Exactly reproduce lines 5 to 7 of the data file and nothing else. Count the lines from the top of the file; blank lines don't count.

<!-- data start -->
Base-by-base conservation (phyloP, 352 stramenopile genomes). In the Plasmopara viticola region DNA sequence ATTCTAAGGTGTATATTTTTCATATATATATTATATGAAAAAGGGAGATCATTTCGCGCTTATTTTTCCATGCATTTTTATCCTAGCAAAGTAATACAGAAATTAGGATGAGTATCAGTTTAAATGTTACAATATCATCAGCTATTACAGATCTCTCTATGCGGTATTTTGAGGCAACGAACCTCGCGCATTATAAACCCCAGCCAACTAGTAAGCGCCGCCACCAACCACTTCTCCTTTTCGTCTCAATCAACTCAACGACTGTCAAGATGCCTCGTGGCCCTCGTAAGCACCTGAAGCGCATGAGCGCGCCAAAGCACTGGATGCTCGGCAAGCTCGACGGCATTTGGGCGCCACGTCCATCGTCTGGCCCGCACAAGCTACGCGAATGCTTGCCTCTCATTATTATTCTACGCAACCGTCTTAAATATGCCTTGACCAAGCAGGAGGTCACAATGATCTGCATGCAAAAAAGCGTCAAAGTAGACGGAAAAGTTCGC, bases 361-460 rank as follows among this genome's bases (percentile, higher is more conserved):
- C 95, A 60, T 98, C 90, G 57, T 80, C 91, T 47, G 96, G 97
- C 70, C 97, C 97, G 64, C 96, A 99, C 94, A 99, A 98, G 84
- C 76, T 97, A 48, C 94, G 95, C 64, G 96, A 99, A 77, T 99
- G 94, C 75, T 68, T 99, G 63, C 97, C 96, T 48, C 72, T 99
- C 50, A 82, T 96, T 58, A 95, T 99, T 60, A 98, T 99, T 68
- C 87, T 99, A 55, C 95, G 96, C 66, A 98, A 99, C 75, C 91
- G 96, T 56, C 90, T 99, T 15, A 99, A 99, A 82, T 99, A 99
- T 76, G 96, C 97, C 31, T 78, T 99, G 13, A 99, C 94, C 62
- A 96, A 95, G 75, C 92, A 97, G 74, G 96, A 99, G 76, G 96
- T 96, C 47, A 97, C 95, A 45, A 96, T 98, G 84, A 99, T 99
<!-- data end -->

- G 94, C 75, T 68, T 99, G 63, C 97, C 96, T 48, C 72, T 99
- C 50, A 82, T 96, T 58, A 95, T 99, T 60, A 98, T 99, T 68
- C 87, T 99, A 55, C 95, G 96, C 66, A 98, A 99, C 75, C 91